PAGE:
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Faculty | Staff News
Faculty and Alums: New Books
Stevan Harrell, co-edited volume
Ben Marwick, co-edited volume
Denise M. Glover, co-edited volume
Denise M. Glover, co-edited special issue of the journal Asian Medicine: Tradition and Modernity titled, “Conservation, Cultivation, and Commodification of Medicinal Plants in the Greater Himalayan-Tibetan Plateau” (vol. 5, issue 2), 2009
Ben Fitzhugh is a co-PI (one of four) on a NSF Research Coordination Network grant, Global Long-term Human Ecodynamics Research Coordination Network: Assessing Sustainability on the Millennial Scale Summary. Through this RCN, an international, multi-disciplinary team of scientists and educators aims to aid national and global efforts to develop effective future sustainable development.
Holly Barker (and her collaborator Barbara Rose Johnston) received the Millenium Book Award from the Society for Medical Anthropology at the annual meeting of the American Anthropological Association for their book, Consequential Damages of Nuclear War: The Rongelap Report. This award is given every other year to authors “whose work is judged to be the most significant and potentially influential contribution to medical anthropology.” The book traces the long-term physical and financial costs to individuals, and the cultural and psychosocial damages to communities, in the Marshall Islands, following testing of the hydrogen bomb Bravo in 1954.
Rachel Chapman was the recipient of the first faculty award ever given by The Equal Opportunity Program of the Office of Minority Affairs and Diversity. The award is in recognition and appreciation for her commitment, energy and dedicated service to students in the Educational Opportunity Program.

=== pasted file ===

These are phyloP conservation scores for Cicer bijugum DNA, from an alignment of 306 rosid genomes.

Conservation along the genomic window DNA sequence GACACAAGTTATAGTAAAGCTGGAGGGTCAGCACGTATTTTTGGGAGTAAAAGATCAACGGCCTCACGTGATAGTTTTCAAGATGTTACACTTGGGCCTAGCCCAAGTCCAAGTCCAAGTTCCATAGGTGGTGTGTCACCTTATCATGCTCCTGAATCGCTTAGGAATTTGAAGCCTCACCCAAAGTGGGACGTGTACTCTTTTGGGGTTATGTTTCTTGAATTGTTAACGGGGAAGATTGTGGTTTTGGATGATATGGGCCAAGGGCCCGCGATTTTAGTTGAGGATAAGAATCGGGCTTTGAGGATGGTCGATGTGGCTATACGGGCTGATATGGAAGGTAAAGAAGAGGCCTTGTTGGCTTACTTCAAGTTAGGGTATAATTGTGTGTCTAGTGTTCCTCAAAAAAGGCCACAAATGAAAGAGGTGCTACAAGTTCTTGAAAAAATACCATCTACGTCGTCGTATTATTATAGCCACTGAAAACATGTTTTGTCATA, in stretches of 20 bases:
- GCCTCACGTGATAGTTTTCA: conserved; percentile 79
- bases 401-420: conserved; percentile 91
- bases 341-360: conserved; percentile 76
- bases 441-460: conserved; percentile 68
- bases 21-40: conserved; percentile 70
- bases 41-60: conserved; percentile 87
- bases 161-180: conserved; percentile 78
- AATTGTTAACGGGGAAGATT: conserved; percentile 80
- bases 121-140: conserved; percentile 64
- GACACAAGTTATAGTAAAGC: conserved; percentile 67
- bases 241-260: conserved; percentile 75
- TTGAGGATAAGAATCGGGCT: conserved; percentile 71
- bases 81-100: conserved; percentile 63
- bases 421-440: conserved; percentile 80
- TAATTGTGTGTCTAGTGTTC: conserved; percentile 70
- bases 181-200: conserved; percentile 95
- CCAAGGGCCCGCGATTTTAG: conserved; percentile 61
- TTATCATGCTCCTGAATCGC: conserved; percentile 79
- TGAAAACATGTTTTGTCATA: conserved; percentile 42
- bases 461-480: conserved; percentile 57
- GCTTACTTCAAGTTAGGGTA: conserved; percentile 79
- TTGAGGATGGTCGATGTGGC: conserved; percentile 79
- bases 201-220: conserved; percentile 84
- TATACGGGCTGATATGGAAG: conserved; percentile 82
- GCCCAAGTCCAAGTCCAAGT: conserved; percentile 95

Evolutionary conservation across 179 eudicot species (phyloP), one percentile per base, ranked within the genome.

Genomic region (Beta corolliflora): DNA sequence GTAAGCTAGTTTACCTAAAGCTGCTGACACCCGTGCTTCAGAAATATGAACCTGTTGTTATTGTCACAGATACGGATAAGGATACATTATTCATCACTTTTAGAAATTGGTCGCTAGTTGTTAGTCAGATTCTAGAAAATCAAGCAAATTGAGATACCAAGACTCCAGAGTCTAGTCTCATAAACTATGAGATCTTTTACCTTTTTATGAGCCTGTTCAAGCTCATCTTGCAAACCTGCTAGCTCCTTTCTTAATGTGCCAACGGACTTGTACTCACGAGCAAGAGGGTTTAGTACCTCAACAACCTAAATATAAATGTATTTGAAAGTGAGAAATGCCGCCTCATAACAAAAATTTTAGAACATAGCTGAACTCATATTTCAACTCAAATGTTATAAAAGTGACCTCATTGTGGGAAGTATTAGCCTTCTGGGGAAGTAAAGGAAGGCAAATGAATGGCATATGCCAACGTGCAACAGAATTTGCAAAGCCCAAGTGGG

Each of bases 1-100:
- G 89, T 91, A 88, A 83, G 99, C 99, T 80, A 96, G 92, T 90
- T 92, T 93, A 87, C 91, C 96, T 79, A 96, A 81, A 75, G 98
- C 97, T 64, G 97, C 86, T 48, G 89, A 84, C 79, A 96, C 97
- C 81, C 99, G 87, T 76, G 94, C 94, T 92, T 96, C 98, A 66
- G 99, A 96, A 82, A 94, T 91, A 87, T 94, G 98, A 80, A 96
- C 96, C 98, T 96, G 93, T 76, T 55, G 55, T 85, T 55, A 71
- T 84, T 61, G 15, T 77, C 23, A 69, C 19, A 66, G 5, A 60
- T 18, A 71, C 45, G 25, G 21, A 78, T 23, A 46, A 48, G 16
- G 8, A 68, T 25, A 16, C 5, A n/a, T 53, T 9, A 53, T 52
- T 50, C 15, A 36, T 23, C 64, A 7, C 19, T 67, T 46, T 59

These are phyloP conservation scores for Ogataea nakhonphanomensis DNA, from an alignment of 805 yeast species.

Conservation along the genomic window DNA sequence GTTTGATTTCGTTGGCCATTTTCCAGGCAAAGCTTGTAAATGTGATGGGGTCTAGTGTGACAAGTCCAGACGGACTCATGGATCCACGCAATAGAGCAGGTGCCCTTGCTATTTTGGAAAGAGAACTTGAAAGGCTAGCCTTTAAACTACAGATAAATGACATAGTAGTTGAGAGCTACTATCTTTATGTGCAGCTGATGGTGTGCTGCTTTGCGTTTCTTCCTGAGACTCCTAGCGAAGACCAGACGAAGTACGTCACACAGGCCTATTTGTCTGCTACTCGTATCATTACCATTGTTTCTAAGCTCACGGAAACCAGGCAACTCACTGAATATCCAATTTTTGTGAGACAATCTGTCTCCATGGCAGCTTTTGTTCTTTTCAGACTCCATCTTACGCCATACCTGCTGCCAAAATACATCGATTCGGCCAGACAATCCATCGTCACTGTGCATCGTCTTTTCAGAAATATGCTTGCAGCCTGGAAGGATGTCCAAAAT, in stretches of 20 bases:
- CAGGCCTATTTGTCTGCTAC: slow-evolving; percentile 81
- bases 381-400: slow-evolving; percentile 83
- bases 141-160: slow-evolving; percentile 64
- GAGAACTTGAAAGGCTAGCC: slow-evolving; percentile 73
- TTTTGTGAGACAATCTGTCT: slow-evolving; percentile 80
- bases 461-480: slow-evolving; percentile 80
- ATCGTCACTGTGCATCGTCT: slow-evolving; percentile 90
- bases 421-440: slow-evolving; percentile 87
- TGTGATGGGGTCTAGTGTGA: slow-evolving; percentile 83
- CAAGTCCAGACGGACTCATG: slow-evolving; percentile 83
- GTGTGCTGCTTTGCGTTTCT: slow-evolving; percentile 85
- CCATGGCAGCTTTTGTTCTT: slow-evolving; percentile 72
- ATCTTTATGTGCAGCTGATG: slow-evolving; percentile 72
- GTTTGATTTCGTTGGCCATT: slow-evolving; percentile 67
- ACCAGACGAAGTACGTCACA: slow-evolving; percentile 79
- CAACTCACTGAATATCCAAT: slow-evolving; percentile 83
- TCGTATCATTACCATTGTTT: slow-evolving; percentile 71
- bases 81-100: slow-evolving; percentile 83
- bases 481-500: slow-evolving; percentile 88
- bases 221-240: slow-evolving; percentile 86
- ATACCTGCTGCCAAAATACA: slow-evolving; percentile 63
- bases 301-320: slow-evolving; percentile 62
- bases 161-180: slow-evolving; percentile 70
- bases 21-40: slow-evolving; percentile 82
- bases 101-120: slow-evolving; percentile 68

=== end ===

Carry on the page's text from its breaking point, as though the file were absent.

Rachel was also one of five mentors honored for the 2010-11 year with an Undergraduate Research Mentor Award. Every year, students who are presenting their work at the Undergraduate Research Symposium are invited to nominate their mentor for special recognition. A committee then selects a few awardees from those nominated to honor at the symposium.
Faculty: Community Outreach
Miriam Kahn offered docent training to 120 docents at the Seattle Art Museum for SAM’s exhibit on “Gauguin and Polynesia: An Elusive Paradise.”
Peter Lape, together with Amir Sheikh (M.A. 2012), contributed to a Washington State Department of Transportation exhibit at Pioneer Square. The exhibit component is on the waterlines project, which is part of the tunnel/viaduct project.
Faculty: Research, Curriculum Development, and Conferences
Alison Wylie is coordinating a two-year program of research and curriculum development, Biological Futures in a Globalized World, just funded by the Center for Biological Futures at the Fred Hutchinson Cancer Research Center, and hosted by the Simpson Center. The focus is on urgent and emerging issues raised by dramatic increases in biological knowledge that make it possible to manipulate and build living systems. The goal is to foster better thinking about the impact of these developments. Key elements of this pilot project include: summer faculty research consortia (the first convened this past summer), a biweekly colloquium series now under way, and a research ethics / research integrity curriculum project.
Clark Sorensen, Andrea Arai (Jackson School), and two other (non-UW) Japan and Korea anthropologists are engaged in a new collaborative research project that will begin with a group fieldwork trip to Korea and Japan this summer. When they return there will be a conference at the UW in Fall 2012, called “Spaces of Possibility: Korea and Japan."
Alison Wylie (joint with Philosophy) gave the Presidential Address at the annual Pacific Division meeting of the American Philosophical Association in Seattle this April 4-7. She spoke on feminist standpoint theory, a first for the division! Her address will be published in the Proceedings of the APA, and a podcast will be posted on the website of the journal Hypatia, which is currently hosted at the UW with Wylie as editor.